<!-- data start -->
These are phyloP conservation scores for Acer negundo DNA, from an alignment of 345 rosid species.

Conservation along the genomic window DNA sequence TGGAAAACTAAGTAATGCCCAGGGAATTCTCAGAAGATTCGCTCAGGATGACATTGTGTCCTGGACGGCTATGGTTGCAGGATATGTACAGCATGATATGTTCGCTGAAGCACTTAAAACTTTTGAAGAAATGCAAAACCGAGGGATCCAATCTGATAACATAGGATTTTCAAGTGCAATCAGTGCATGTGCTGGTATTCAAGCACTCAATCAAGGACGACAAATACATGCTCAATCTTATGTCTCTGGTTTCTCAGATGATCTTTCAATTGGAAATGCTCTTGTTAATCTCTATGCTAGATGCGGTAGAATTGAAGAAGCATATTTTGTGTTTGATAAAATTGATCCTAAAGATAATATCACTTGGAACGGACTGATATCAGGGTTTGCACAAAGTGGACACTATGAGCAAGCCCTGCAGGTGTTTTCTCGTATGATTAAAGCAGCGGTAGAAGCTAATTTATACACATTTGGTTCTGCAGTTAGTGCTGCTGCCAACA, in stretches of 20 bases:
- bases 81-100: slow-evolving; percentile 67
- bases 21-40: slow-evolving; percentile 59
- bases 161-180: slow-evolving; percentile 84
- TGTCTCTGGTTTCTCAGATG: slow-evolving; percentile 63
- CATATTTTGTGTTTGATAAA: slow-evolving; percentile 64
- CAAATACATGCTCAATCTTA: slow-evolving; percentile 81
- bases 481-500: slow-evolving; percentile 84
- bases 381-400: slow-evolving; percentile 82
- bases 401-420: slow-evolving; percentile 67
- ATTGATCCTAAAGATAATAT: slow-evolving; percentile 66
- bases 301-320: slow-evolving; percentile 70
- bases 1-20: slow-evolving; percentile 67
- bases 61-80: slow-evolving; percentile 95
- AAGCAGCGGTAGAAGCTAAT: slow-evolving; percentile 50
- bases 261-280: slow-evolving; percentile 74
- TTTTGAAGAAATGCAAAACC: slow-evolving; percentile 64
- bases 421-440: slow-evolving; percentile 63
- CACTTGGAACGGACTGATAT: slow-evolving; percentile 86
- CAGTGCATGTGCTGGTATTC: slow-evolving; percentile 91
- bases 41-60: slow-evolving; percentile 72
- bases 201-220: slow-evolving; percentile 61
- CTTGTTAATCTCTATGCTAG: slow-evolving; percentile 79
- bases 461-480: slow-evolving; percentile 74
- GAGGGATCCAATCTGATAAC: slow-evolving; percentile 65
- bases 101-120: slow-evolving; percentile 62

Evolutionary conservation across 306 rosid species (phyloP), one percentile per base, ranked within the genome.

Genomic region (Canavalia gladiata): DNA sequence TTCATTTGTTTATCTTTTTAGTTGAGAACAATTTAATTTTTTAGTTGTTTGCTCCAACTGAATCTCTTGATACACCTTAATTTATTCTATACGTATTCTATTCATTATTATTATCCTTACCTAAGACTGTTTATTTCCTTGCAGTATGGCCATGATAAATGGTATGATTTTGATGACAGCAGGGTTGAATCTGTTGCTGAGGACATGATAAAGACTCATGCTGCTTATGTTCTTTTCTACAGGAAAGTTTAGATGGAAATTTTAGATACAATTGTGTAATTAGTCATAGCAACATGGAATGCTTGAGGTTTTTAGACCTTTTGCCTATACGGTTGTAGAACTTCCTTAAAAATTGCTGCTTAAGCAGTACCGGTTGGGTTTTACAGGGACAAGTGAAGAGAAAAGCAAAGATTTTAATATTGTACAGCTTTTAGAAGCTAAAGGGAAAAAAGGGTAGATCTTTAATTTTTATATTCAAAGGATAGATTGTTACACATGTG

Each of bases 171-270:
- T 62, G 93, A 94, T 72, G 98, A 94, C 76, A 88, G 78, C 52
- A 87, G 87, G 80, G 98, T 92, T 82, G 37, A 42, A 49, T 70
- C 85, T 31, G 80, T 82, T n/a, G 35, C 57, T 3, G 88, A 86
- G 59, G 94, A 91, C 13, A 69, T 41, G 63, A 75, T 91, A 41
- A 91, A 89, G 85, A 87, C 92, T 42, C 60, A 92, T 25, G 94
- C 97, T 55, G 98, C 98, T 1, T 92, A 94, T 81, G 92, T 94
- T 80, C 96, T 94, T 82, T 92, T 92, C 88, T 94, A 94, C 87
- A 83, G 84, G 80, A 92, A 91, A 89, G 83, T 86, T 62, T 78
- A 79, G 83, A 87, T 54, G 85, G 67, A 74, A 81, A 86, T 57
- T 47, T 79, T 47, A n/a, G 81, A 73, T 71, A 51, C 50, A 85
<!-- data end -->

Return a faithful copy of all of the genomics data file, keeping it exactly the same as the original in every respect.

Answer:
These are phyloP conservation scores for Acer negundo DNA, from an alignment of 345 rosid species.

Conservation along the genomic window DNA sequence TGGAAAACTAAGTAATGCCCAGGGAATTCTCAGAAGATTCGCTCAGGATGACATTGTGTCCTGGACGGCTATGGTTGCAGGATATGTACAGCATGATATGTTCGCTGAAGCACTTAAAACTTTTGAAGAAATGCAAAACCGAGGGATCCAATCTGATAACATAGGATTTTCAAGTGCAATCAGTGCATGTGCTGGTATTCAAGCACTCAATCAAGGACGACAAATACATGCTCAATCTTATGTCTCTGGTTTCTCAGATGATCTTTCAATTGGAAATGCTCTTGTTAATCTCTATGCTAGATGCGGTAGAATTGAAGAAGCATATTTTGTGTTTGATAAAATTGATCCTAAAGATAATATCACTTGGAACGGACTGATATCAGGGTTTGCACAAAGTGGACACTATGAGCAAGCCCTGCAGGTGTTTTCTCGTATGATTAAAGCAGCGGTAGAAGCTAATTTATACACATTTGGTTCTGCAGTTAGTGCTGCTGCCAACA, in stretches of 20 bases:
- bases 81-100: slow-evolving; percentile 67
- bases 21-40: slow-evolving; percentile 59
- bases 161-180: slow-evolving; percentile 84
- TGTCTCTGGTTTCTCAGATG: slow-evolving; percentile 63
- CATATTTTGTGTTTGATAAA: slow-evolving; percentile 64
- CAAATACATGCTCAATCTTA: slow-evolving; percentile 81
- bases 481-500: slow-evolving; percentile 84
- bases 381-400: slow-evolving; percentile 82
- bases 401-420: slow-evolving; percentile 67
- ATTGATCCTAAAGATAATAT: slow-evolving; percentile 66
- bases 301-320: slow-evolving; percentile 70
- bases 1-20: slow-evolving; percentile 67
- bases 61-80: slow-evolving; percentile 95
- AAGCAGCGGTAGAAGCTAAT: slow-evolving; percentile 50
- bases 261-280: slow-evolving; percentile 74
- TTTTGAAGAAATGCAAAACC: slow-evolving; percentile 64
- bases 421-440: slow-evolving; percentile 63
- CACTTGGAACGGACTGATAT: slow-evolving; percentile 86
- CAGTGCATGTGCTGGTATTC: slow-evolving; percentile 91
- bases 41-60: slow-evolving; percentile 72
- bases 201-220: slow-evolving; percentile 61
- CTTGTTAATCTCTATGCTAG: slow-evolving; percentile 79
- bases 461-480: slow-evolving; percentile 74
- GAGGGATCCAATCTGATAAC: slow-evolving; percentile 65
- bases 101-120: slow-evolving; percentile 62

Evolutionary conservation across 306 rosid species (phyloP), one percentile per base, ranked within the genome.

Genomic region (Canavalia gladiata): DNA sequence TTCATTTGTTTATCTTTTTAGTTGAGAACAATTTAATTTTTTAGTTGTTTGCTCCAACTGAATCTCTTGATACACCTTAATTTATTCTATACGTATTCTATTCATTATTATTATCCTTACCTAAGACTGTTTATTTCCTTGCAGTATGGCCATGATAAATGGTATGATTTTGATGACAGCAGGGTTGAATCTGTTGCTGAGGACATGATAAAGACTCATGCTGCTTATGTTCTTTTCTACAGGAAAGTTTAGATGGAAATTTTAGATACAATTGTGTAATTAGTCATAGCAACATGGAATGCTTGAGGTTTTTAGACCTTTTGCCTATACGGTTGTAGAACTTCCTTAAAAATTGCTGCTTAAGCAGTACCGGTTGGGTTTTACAGGGACAAGTGAAGAGAAAAGCAAAGATTTTAATATTGTACAGCTTTTAGAAGCTAAAGGGAAAAAAGGGTAGATCTTTAATTTTTATATTCAAAGGATAGATTGTTACACATGTG

Each of bases 171-270:
- T 62, G 93, A 94, T 72, G 98, A 94, C 76, A 88, G 78, C 52
- A 87, G 87, G 80, G 98, T 92, T 82, G 37, A 42, A 49, T 70
- C 85, T 31, G 80, T 82, T n/a, G 35, C 57, T 3, G 88, A 86
- G 59, G 94, A 91, C 13, A 69, T 41, G 63, A 75, T 91, A 41
- A 91, A 89, G 85, A 87, C 92, T 42, C 60, A 92, T 25, G 94
- C 97, T 55, G 98, C 98, T 1, T 92, A 94, T 81, G 92, T 94
- T 80, C 96, T 94, T 82, T 92, T 92, C 88, T 94, A 94, C 87
- A 83, G 84, G 80, A 92, A 91, A 89, G 83, T 86, T 62, T 78
- A 79, G 83, A 87, T 54, G 85, G 67, A 74, A 81, A 86, T 57
- T 47, T 79, T 47, A n/a, G 81, A 73, T 71, A 51, C 50, A 85